Cranial variation was studied across the geographical range of the Meriones meridianus species complex using 665 specimens from 112 localities. Morphometric results were compared with previously published data on genetic variation. Unsupervised model-based clustering analysis implemented in Mclust software was employed to identify the number and content of morphological clusters. Three clearly defined morphological groups corresponding to mtDNA clades were found. The results of the morphometric analysis are consistent with the hypothesis that these 3 groups should be treated as distinct species; specifically, M. psammophilus Milne-Edwards, 1871, M. penicilliger Heptner, 1933 and M. meridianus Pallas, 1773. M. psammophilus inhabits the Mongolian–Chinese part of the superspecies range, except for the Mongolian Dzungaria region, which is inhabited by M. meridianus. The range of the latter species extends westwards to north-west Kazakhstan and Kalmykia. M. penicilliger inhabits the southern part of the superspecies range from Tian Shan to Turkmenistan. M. dahli is craniometrically similar to M. meridianus; hence, its species status remains questionable.

Risk of invasion by frequently traded freshwater turtles
Simone Masin, Anna Bonardi, Emilio Padoa-Schioppa, Luciana Bottoni, Gentile Francesco Ficetola
Biological Invasions July 2013

Risk assessment allows the identification of non-native species most likely to become invasive and cause harm, and helps to set up preventive measures such as trade regulations. Freshwater turtles are among the most traded pets; an increasing number of species are easily available and frequently released by owners in natural wetlands. This study identified a pool of freshwater turtles frequently traded at cheap prices, and performed risk assessment at multiple steps of the invasion process. Establishment risk was assessed through species distribution models (MaxEnt and Boosted Regression Trees) based on global presence records and bioclimatic variables. We also analyzed ecological and life history traits favouring release, establishment and population growth. Besides the already invasive Trachemys scripta, at least 14 species are easily found in the pet market. For most of them, species distribution models identified areas with suitable climate outside the native range. Validation with independent data confirmed the reliability of the modelling approach. Pelodiscus sinensis and Pelomedusa subrufa had the broadest areas of suitable climate outside the native range. For all the species, possibility of coexistence with humans and reproductive traits suggest high risk of invasion, if introduced in areas with suitable climate. The availability of spatially explicit maps of risk allows to identify areas where preventive measures are urgently needed. In Europe, an expansion of trade regulations is needed to avoid that multiple freshwater turtles become invasive.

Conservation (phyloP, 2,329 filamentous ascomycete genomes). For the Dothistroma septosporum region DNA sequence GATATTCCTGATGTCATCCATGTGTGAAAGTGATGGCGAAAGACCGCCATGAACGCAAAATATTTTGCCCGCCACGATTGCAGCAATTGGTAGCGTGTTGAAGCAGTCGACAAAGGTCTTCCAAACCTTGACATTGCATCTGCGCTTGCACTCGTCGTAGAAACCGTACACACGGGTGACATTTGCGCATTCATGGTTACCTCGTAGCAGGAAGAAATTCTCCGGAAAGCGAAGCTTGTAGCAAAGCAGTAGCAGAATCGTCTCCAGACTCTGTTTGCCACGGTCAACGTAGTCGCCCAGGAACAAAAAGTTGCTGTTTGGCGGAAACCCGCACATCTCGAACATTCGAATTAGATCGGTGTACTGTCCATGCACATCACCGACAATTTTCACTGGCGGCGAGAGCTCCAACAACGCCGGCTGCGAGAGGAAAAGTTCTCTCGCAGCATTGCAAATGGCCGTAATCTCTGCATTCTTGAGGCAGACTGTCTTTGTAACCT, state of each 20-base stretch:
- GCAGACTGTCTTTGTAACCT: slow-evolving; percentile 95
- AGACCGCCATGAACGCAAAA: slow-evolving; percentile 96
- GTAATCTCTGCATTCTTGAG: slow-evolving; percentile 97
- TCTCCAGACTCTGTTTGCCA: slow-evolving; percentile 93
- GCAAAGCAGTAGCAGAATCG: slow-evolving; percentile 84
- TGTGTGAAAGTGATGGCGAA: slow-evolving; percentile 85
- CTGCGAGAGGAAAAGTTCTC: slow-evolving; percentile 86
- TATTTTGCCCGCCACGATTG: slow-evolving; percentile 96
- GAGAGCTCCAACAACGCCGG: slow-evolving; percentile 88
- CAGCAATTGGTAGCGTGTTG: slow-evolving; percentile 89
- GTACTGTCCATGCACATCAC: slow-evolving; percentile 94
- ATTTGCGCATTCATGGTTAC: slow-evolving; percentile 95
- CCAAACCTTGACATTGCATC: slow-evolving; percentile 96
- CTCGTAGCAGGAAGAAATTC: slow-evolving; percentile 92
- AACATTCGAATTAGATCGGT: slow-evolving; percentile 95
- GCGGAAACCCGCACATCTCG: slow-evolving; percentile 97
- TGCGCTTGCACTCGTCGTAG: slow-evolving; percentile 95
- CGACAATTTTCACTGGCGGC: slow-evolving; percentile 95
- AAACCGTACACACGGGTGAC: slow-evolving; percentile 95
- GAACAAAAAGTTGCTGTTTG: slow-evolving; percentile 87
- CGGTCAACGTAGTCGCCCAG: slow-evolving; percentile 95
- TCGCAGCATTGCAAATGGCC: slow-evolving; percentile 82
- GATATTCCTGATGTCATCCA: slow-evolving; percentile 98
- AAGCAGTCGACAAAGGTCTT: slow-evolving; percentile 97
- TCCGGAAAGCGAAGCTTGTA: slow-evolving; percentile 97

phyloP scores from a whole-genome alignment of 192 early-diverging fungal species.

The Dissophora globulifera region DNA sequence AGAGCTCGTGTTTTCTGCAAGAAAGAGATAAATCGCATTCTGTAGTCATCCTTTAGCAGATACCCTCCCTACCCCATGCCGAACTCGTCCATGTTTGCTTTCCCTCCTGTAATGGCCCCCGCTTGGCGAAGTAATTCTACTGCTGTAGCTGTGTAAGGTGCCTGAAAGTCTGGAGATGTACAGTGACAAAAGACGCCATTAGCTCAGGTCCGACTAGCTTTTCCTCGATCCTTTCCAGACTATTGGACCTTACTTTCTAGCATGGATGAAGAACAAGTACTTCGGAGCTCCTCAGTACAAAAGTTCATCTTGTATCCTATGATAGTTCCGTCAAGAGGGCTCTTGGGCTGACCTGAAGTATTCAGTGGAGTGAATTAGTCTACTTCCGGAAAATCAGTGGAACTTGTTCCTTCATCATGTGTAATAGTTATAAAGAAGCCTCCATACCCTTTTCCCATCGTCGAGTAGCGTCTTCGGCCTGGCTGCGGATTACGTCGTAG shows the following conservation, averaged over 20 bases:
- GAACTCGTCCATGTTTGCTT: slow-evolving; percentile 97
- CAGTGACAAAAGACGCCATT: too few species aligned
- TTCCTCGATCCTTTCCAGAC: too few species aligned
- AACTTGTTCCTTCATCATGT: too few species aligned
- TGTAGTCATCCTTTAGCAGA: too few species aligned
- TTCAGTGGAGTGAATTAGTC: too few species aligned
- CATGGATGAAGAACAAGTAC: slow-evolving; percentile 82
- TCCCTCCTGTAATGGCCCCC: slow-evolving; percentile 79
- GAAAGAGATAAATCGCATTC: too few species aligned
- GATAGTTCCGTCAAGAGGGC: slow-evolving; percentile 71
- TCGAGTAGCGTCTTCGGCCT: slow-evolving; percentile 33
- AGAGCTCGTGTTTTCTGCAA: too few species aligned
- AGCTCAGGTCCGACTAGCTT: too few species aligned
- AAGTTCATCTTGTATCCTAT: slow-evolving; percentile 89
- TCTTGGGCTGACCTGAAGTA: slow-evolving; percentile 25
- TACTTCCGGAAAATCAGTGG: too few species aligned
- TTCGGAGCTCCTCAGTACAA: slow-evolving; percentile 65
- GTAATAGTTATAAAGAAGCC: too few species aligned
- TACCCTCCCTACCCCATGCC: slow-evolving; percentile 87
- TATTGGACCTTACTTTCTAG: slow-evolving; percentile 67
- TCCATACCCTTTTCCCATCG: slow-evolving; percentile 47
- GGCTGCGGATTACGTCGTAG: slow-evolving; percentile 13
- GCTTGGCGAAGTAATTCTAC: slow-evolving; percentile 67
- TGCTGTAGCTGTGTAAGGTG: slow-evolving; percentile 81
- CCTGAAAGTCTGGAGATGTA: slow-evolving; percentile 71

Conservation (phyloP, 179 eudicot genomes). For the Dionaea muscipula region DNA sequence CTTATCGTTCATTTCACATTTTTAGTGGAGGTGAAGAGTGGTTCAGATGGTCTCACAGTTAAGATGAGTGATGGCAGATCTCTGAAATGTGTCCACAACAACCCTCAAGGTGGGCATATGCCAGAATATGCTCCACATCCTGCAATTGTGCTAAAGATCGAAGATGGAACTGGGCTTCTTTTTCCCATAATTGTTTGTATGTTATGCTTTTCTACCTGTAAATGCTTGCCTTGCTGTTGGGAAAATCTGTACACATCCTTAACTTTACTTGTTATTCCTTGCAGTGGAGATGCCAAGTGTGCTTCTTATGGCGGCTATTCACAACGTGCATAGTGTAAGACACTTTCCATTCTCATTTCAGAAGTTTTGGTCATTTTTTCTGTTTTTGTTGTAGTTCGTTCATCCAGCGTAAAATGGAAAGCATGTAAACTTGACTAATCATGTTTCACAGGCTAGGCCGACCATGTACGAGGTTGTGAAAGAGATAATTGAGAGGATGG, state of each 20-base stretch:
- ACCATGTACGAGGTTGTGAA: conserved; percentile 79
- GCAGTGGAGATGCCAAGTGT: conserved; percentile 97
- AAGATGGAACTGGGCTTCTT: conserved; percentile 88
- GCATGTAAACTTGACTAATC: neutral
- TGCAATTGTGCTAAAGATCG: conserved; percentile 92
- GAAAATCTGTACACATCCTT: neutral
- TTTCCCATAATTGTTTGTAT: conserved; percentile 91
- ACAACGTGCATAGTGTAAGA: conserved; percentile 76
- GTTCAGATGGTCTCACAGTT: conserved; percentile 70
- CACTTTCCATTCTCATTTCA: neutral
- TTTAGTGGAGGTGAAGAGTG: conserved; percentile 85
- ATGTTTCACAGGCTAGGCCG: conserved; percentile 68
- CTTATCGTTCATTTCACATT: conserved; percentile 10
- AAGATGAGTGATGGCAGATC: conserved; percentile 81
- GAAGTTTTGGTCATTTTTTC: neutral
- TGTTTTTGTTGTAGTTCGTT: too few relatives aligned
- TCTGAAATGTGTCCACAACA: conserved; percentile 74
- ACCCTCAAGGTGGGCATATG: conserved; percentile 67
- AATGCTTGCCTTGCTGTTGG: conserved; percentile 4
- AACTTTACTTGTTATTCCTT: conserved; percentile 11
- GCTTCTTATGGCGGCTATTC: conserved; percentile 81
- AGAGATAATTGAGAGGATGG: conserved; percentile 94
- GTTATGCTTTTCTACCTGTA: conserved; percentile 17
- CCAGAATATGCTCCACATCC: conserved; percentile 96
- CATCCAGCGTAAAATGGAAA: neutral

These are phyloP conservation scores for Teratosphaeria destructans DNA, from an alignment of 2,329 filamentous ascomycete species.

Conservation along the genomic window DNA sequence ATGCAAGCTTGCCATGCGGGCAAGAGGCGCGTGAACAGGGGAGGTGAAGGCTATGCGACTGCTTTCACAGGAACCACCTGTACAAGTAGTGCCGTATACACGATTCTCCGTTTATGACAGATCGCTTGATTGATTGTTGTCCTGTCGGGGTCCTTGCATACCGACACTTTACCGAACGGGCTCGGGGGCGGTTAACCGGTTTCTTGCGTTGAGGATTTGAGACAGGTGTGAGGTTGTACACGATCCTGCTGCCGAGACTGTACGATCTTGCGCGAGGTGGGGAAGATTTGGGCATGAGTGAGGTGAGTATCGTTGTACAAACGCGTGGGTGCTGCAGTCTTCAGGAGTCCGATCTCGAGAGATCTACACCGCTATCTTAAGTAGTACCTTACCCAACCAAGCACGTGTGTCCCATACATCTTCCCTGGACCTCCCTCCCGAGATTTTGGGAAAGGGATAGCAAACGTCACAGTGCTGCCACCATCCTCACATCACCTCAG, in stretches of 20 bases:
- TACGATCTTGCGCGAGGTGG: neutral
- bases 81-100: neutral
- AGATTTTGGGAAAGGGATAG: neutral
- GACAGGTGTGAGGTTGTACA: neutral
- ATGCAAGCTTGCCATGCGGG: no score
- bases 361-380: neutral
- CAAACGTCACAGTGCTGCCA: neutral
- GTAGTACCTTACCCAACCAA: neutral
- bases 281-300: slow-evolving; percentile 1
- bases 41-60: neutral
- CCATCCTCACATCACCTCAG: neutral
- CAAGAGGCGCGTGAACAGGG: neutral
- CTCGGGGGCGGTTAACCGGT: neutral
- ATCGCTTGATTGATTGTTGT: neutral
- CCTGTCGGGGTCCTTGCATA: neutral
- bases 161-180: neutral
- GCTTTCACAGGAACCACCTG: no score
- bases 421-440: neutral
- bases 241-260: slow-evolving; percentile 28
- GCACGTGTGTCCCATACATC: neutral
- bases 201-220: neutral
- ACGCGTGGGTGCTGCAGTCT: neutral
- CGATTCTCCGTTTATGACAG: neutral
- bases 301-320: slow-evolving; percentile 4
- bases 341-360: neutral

Persistence across Pleistocene ice ages in Mediterranean and extra-Mediterranean refugia: phylogeographic insights from the common wall lizard
Salvi D, Harris D, Kaliontzopoulou A, Carretero MA, Pinho C
BMC Evolutionary Biology 2013, 13:147 (11 July 2013)

Pleistocene climatic oscillations have played a major role in structuring present-day biodiversity. The southern Mediterranean peninsulas have long been recognized as major glacial refugia, from where Northern Europe was post-glacially colonized. However, recent studies have unravelled numerous additional refugia also in northern regions. We investigated the phylogeographic pattern of the widespread Western Palaearctic lizard Podarcis muralis, using a range-wide multilocus approach, to evaluate whether it is concordant with a recent expansion from southern glacial refugia or alternatively from a combination of Mediterranean and northern refugia.
We analyzed DNA sequences of two mitochondrial (cytb and nd4) and three nuclear (acm4, mc1r, and pdc) gene fragments in individuals from 52 localities across the species range, using phylogenetic and phylogeographic methods. The complex phylogeographic pattern observed, with 23 reciprocally monophyletic allo- parapatric lineages having a Pleistocene divergence, suggests a scenario of long-term isolation in multiple ice-age refugia across the species distribution range. Multiple lineages were identified within the three Mediterranean peninsulas — Iberia, Italy and the Balkans – where the highest genetic diversity was observed. Such an unprecedented phylogeographic pattern – here called „refugia within all refugia“ — compasses the classical scenario of multiple southern refugia. However, unlike the southern refugia model, various distinct lineages were also found in northern regions, suggesting that additional refugia in France, Northern Italy, Eastern Alps and Central Balkans allowed the long-term persistence of this species throughout Pleistocene glaciations.
The phylogeography of Podarcis muralis provides a paradigm of temperate species survival in Mediterranean and extra-Mediterranean glacial refugia. Such refugia acted as independent biogeographic compartments for the long-term persistence of this species, for the differentiation of its genetic lineages, and for the short-distance post-glacial re-colonization of neighbouring areas. This finding echoes previous findings from recent phylogeographic studies on species from temperate ecoregions, thus suggesting the need for a reappraisal of the role of northern refugia for glacial persistence and post-glacial assembly of Holarctic biota.